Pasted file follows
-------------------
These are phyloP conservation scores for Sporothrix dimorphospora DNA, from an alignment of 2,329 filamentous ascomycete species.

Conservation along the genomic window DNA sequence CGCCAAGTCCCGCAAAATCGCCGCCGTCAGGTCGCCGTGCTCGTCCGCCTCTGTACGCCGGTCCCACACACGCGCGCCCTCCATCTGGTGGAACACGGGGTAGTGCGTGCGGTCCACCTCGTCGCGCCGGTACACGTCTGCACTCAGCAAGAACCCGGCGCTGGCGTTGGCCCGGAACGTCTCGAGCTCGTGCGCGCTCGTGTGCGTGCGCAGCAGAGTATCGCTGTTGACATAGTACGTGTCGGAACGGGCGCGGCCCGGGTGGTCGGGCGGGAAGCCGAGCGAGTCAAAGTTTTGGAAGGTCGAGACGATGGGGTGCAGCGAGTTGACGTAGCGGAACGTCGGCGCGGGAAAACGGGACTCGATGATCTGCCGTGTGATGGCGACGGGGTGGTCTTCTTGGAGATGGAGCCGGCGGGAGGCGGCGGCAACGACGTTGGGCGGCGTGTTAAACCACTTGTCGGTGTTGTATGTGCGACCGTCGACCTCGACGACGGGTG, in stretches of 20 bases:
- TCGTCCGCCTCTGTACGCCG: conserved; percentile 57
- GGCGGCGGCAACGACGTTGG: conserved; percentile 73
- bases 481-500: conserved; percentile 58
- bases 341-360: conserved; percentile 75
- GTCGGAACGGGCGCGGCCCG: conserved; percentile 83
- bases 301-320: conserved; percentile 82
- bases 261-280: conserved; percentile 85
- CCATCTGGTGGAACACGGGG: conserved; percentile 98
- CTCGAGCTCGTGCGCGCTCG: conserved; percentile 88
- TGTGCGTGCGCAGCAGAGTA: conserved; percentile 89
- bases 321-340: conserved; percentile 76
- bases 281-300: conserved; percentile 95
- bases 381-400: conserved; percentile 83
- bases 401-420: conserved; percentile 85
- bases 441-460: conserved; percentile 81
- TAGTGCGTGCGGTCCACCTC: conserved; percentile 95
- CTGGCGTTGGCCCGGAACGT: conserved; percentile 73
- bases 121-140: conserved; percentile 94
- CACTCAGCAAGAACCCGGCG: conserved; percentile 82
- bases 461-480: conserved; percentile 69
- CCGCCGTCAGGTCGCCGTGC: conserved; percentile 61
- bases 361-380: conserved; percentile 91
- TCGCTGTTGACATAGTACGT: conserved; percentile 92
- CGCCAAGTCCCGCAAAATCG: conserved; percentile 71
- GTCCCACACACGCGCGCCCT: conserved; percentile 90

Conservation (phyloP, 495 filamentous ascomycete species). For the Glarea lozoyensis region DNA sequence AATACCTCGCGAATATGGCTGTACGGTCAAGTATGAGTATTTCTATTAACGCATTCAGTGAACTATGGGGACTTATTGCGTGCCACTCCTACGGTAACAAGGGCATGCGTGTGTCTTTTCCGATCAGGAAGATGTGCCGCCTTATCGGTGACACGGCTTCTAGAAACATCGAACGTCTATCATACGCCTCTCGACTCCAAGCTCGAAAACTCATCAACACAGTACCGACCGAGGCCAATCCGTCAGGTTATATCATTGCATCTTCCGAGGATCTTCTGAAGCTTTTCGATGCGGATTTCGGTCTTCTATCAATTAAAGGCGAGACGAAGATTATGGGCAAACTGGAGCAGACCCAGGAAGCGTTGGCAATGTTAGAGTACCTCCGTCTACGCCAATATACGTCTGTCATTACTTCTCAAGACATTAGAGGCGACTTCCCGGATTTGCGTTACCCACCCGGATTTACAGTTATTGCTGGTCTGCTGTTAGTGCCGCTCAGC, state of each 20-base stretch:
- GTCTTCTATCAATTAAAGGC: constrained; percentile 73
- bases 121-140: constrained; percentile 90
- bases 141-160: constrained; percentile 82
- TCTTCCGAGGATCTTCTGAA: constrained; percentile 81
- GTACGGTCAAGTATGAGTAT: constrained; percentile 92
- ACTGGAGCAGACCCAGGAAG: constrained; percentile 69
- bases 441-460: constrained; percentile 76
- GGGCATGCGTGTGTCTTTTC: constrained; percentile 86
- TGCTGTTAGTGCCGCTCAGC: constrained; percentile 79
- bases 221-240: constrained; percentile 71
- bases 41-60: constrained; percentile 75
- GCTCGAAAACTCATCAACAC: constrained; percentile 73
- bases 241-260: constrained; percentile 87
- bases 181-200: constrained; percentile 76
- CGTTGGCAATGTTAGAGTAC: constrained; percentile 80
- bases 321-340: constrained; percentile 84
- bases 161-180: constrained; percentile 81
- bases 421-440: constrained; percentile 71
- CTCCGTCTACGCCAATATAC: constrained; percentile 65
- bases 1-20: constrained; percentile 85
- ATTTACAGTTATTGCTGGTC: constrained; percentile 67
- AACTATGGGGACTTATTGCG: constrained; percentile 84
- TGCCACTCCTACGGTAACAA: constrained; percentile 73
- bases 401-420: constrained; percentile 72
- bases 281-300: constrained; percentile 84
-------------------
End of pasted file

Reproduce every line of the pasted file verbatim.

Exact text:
These are phyloP conservation scores for Sporothrix dimorphospora DNA, from an alignment of 2,329 filamentous ascomycete species.

Conservation along the genomic window DNA sequence CGCCAAGTCCCGCAAAATCGCCGCCGTCAGGTCGCCGTGCTCGTCCGCCTCTGTACGCCGGTCCCACACACGCGCGCCCTCCATCTGGTGGAACACGGGGTAGTGCGTGCGGTCCACCTCGTCGCGCCGGTACACGTCTGCACTCAGCAAGAACCCGGCGCTGGCGTTGGCCCGGAACGTCTCGAGCTCGTGCGCGCTCGTGTGCGTGCGCAGCAGAGTATCGCTGTTGACATAGTACGTGTCGGAACGGGCGCGGCCCGGGTGGTCGGGCGGGAAGCCGAGCGAGTCAAAGTTTTGGAAGGTCGAGACGATGGGGTGCAGCGAGTTGACGTAGCGGAACGTCGGCGCGGGAAAACGGGACTCGATGATCTGCCGTGTGATGGCGACGGGGTGGTCTTCTTGGAGATGGAGCCGGCGGGAGGCGGCGGCAACGACGTTGGGCGGCGTGTTAAACCACTTGTCGGTGTTGTATGTGCGACCGTCGACCTCGACGACGGGTG, in stretches of 20 bases:
- TCGTCCGCCTCTGTACGCCG: conserved; percentile 57
- GGCGGCGGCAACGACGTTGG: conserved; percentile 73
- bases 481-500: conserved; percentile 58
- bases 341-360: conserved; percentile 75
- GTCGGAACGGGCGCGGCCCG: conserved; percentile 83
- bases 301-320: conserved; percentile 82
- bases 261-280: conserved; percentile 85
- CCATCTGGTGGAACACGGGG: conserved; percentile 98
- CTCGAGCTCGTGCGCGCTCG: conserved; percentile 88
- TGTGCGTGCGCAGCAGAGTA: conserved; percentile 89
- bases 321-340: conserved; percentile 76
- bases 281-300: conserved; percentile 95
- bases 381-400: conserved; percentile 83
- bases 401-420: conserved; percentile 85
- bases 441-460: conserved; percentile 81
- TAGTGCGTGCGGTCCACCTC: conserved; percentile 95
- CTGGCGTTGGCCCGGAACGT: conserved; percentile 73
- bases 121-140: conserved; percentile 94
- CACTCAGCAAGAACCCGGCG: conserved; percentile 82
- bases 461-480: conserved; percentile 69
- CCGCCGTCAGGTCGCCGTGC: conserved; percentile 61
- bases 361-380: conserved; percentile 91
- TCGCTGTTGACATAGTACGT: conserved; percentile 92
- CGCCAAGTCCCGCAAAATCG: conserved; percentile 71
- GTCCCACACACGCGCGCCCT: conserved; percentile 90

Conservation (phyloP, 495 filamentous ascomycete species). For the Glarea lozoyensis region DNA sequence AATACCTCGCGAATATGGCTGTACGGTCAAGTATGAGTATTTCTATTAACGCATTCAGTGAACTATGGGGACTTATTGCGTGCCACTCCTACGGTAACAAGGGCATGCGTGTGTCTTTTCCGATCAGGAAGATGTGCCGCCTTATCGGTGACACGGCTTCTAGAAACATCGAACGTCTATCATACGCCTCTCGACTCCAAGCTCGAAAACTCATCAACACAGTACCGACCGAGGCCAATCCGTCAGGTTATATCATTGCATCTTCCGAGGATCTTCTGAAGCTTTTCGATGCGGATTTCGGTCTTCTATCAATTAAAGGCGAGACGAAGATTATGGGCAAACTGGAGCAGACCCAGGAAGCGTTGGCAATGTTAGAGTACCTCCGTCTACGCCAATATACGTCTGTCATTACTTCTCAAGACATTAGAGGCGACTTCCCGGATTTGCGTTACCCACCCGGATTTACAGTTATTGCTGGTCTGCTGTTAGTGCCGCTCAGC, state of each 20-base stretch:
- GTCTTCTATCAATTAAAGGC: constrained; percentile 73
- bases 121-140: constrained; percentile 90
- bases 141-160: constrained; percentile 82
- TCTTCCGAGGATCTTCTGAA: constrained; percentile 81
- GTACGGTCAAGTATGAGTAT: constrained; percentile 92
- ACTGGAGCAGACCCAGGAAG: constrained; percentile 69
- bases 441-460: constrained; percentile 76
- GGGCATGCGTGTGTCTTTTC: constrained; percentile 86
- TGCTGTTAGTGCCGCTCAGC: constrained; percentile 79
- bases 221-240: constrained; percentile 71
- bases 41-60: constrained; percentile 75
- GCTCGAAAACTCATCAACAC: constrained; percentile 73
- bases 241-260: constrained; percentile 87
- bases 181-200: constrained; percentile 76
- CGTTGGCAATGTTAGAGTAC: constrained; percentile 80
- bases 321-340: constrained; percentile 84
- bases 161-180: constrained; percentile 81
- bases 421-440: constrained; percentile 71
- CTCCGTCTACGCCAATATAC: constrained; percentile 65
- bases 1-20: constrained; percentile 85
- ATTTACAGTTATTGCTGGTC: constrained; percentile 67
- AACTATGGGGACTTATTGCG: constrained; percentile 84
- TGCCACTCCTACGGTAACAA: constrained; percentile 73
- bases 401-420: constrained; percentile 72
- bases 281-300: constrained; percentile 84